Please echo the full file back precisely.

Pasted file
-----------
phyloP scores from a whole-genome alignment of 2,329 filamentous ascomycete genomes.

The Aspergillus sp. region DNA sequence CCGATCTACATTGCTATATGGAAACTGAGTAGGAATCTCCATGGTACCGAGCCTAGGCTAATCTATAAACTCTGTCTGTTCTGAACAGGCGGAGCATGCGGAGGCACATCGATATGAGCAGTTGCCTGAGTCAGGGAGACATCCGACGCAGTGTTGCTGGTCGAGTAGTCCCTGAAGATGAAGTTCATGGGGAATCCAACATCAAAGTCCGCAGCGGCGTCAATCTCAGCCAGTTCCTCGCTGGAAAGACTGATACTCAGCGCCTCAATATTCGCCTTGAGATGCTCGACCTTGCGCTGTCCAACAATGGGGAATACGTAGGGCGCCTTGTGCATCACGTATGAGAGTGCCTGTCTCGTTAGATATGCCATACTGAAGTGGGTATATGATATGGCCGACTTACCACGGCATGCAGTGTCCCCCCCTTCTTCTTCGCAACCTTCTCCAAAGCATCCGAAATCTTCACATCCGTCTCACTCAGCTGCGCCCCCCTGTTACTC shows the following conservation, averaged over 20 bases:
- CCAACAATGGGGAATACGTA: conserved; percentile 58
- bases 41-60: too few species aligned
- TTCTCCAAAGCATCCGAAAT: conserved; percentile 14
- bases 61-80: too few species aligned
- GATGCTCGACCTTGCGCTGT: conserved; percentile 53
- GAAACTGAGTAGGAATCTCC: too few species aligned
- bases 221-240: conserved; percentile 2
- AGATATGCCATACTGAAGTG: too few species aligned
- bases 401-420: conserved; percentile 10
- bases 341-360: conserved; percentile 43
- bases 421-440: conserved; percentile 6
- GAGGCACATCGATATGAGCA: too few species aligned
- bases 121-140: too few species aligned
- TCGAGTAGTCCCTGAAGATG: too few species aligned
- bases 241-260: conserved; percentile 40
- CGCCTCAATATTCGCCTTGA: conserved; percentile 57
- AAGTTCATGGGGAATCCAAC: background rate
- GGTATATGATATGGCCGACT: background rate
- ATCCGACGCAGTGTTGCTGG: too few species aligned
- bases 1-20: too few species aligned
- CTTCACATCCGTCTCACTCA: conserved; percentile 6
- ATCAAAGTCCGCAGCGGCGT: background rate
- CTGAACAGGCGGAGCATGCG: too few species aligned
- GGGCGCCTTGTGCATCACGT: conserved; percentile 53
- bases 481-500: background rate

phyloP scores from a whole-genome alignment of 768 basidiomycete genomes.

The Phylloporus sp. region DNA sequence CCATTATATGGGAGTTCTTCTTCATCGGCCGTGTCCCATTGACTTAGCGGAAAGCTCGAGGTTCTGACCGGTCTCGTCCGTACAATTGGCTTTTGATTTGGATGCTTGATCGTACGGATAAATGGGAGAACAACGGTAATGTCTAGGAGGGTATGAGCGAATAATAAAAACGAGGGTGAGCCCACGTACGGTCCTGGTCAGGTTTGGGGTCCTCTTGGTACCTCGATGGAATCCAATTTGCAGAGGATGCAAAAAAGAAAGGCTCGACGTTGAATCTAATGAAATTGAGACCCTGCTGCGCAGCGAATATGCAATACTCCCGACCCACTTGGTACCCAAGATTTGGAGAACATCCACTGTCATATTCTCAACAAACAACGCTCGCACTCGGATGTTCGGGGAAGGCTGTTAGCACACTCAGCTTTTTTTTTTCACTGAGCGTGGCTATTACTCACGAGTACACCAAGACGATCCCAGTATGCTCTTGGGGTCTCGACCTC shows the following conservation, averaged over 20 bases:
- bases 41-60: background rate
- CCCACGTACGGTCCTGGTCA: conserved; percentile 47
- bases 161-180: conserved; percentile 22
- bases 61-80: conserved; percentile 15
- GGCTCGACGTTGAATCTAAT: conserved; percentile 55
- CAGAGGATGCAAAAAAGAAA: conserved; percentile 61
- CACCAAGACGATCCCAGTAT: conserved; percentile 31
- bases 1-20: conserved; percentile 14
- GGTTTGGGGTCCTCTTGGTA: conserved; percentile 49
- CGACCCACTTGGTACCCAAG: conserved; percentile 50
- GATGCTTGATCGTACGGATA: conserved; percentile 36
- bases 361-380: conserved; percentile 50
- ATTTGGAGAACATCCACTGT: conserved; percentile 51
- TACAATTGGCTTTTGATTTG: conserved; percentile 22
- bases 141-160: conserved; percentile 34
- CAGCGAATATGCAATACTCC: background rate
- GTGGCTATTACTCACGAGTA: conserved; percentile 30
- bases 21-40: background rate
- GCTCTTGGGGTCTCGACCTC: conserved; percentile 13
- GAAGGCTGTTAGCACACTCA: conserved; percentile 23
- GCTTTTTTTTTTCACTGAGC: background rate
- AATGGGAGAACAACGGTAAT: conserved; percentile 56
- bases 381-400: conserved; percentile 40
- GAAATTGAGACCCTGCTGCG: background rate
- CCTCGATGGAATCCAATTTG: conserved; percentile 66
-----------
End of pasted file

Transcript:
phyloP scores from a whole-genome alignment of 2,329 filamentous ascomycete genomes.

The Aspergillus sp. region DNA sequence CCGATCTACATTGCTATATGGAAACTGAGTAGGAATCTCCATGGTACCGAGCCTAGGCTAATCTATAAACTCTGTCTGTTCTGAACAGGCGGAGCATGCGGAGGCACATCGATATGAGCAGTTGCCTGAGTCAGGGAGACATCCGACGCAGTGTTGCTGGTCGAGTAGTCCCTGAAGATGAAGTTCATGGGGAATCCAACATCAAAGTCCGCAGCGGCGTCAATCTCAGCCAGTTCCTCGCTGGAAAGACTGATACTCAGCGCCTCAATATTCGCCTTGAGATGCTCGACCTTGCGCTGTCCAACAATGGGGAATACGTAGGGCGCCTTGTGCATCACGTATGAGAGTGCCTGTCTCGTTAGATATGCCATACTGAAGTGGGTATATGATATGGCCGACTTACCACGGCATGCAGTGTCCCCCCCTTCTTCTTCGCAACCTTCTCCAAAGCATCCGAAATCTTCACATCCGTCTCACTCAGCTGCGCCCCCCTGTTACTC shows the following conservation, averaged over 20 bases:
- CCAACAATGGGGAATACGTA: conserved; percentile 58
- bases 41-60: too few species aligned
- TTCTCCAAAGCATCCGAAAT: conserved; percentile 14
- bases 61-80: too few species aligned
- GATGCTCGACCTTGCGCTGT: conserved; percentile 53
- GAAACTGAGTAGGAATCTCC: too few species aligned
- bases 221-240: conserved; percentile 2
- AGATATGCCATACTGAAGTG: too few species aligned
- bases 401-420: conserved; percentile 10
- bases 341-360: conserved; percentile 43
- bases 421-440: conserved; percentile 6
- GAGGCACATCGATATGAGCA: too few species aligned
- bases 121-140: too few species aligned
- TCGAGTAGTCCCTGAAGATG: too few species aligned
- bases 241-260: conserved; percentile 40
- CGCCTCAATATTCGCCTTGA: conserved; percentile 57
- AAGTTCATGGGGAATCCAAC: background rate
- GGTATATGATATGGCCGACT: background rate
- ATCCGACGCAGTGTTGCTGG: too few species aligned
- bases 1-20: too few species aligned
- CTTCACATCCGTCTCACTCA: conserved; percentile 6
- ATCAAAGTCCGCAGCGGCGT: background rate
- CTGAACAGGCGGAGCATGCG: too few species aligned
- GGGCGCCTTGTGCATCACGT: conserved; percentile 53
- bases 481-500: background rate

phyloP scores from a whole-genome alignment of 768 basidiomycete genomes.

The Phylloporus sp. region DNA sequence CCATTATATGGGAGTTCTTCTTCATCGGCCGTGTCCCATTGACTTAGCGGAAAGCTCGAGGTTCTGACCGGTCTCGTCCGTACAATTGGCTTTTGATTTGGATGCTTGATCGTACGGATAAATGGGAGAACAACGGTAATGTCTAGGAGGGTATGAGCGAATAATAAAAACGAGGGTGAGCCCACGTACGGTCCTGGTCAGGTTTGGGGTCCTCTTGGTACCTCGATGGAATCCAATTTGCAGAGGATGCAAAAAAGAAAGGCTCGACGTTGAATCTAATGAAATTGAGACCCTGCTGCGCAGCGAATATGCAATACTCCCGACCCACTTGGTACCCAAGATTTGGAGAACATCCACTGTCATATTCTCAACAAACAACGCTCGCACTCGGATGTTCGGGGAAGGCTGTTAGCACACTCAGCTTTTTTTTTTCACTGAGCGTGGCTATTACTCACGAGTACACCAAGACGATCCCAGTATGCTCTTGGGGTCTCGACCTC shows the following conservation, averaged over 20 bases:
- bases 41-60: background rate
- CCCACGTACGGTCCTGGTCA: conserved; percentile 47
- bases 161-180: conserved; percentile 22
- bases 61-80: conserved; percentile 15
- GGCTCGACGTTGAATCTAAT: conserved; percentile 55
- CAGAGGATGCAAAAAAGAAA: conserved; percentile 61
- CACCAAGACGATCCCAGTAT: conserved; percentile 31
- bases 1-20: conserved; percentile 14
- GGTTTGGGGTCCTCTTGGTA: conserved; percentile 49
- CGACCCACTTGGTACCCAAG: conserved; percentile 50
- GATGCTTGATCGTACGGATA: conserved; percentile 36
- bases 361-380: conserved; percentile 50
- ATTTGGAGAACATCCACTGT: conserved; percentile 51
- TACAATTGGCTTTTGATTTG: conserved; percentile 22
- bases 141-160: conserved; percentile 34
- CAGCGAATATGCAATACTCC: background rate
- GTGGCTATTACTCACGAGTA: conserved; percentile 30
- bases 21-40: background rate
- GCTCTTGGGGTCTCGACCTC: conserved; percentile 13
- GAAGGCTGTTAGCACACTCA: conserved; percentile 23
- GCTTTTTTTTTTCACTGAGC: background rate
- AATGGGAGAACAACGGTAAT: conserved; percentile 56
- bases 381-400: conserved; percentile 40
- GAAATTGAGACCCTGCTGCG: background rate
- CCTCGATGGAATCCAATTTG: conserved; percentile 66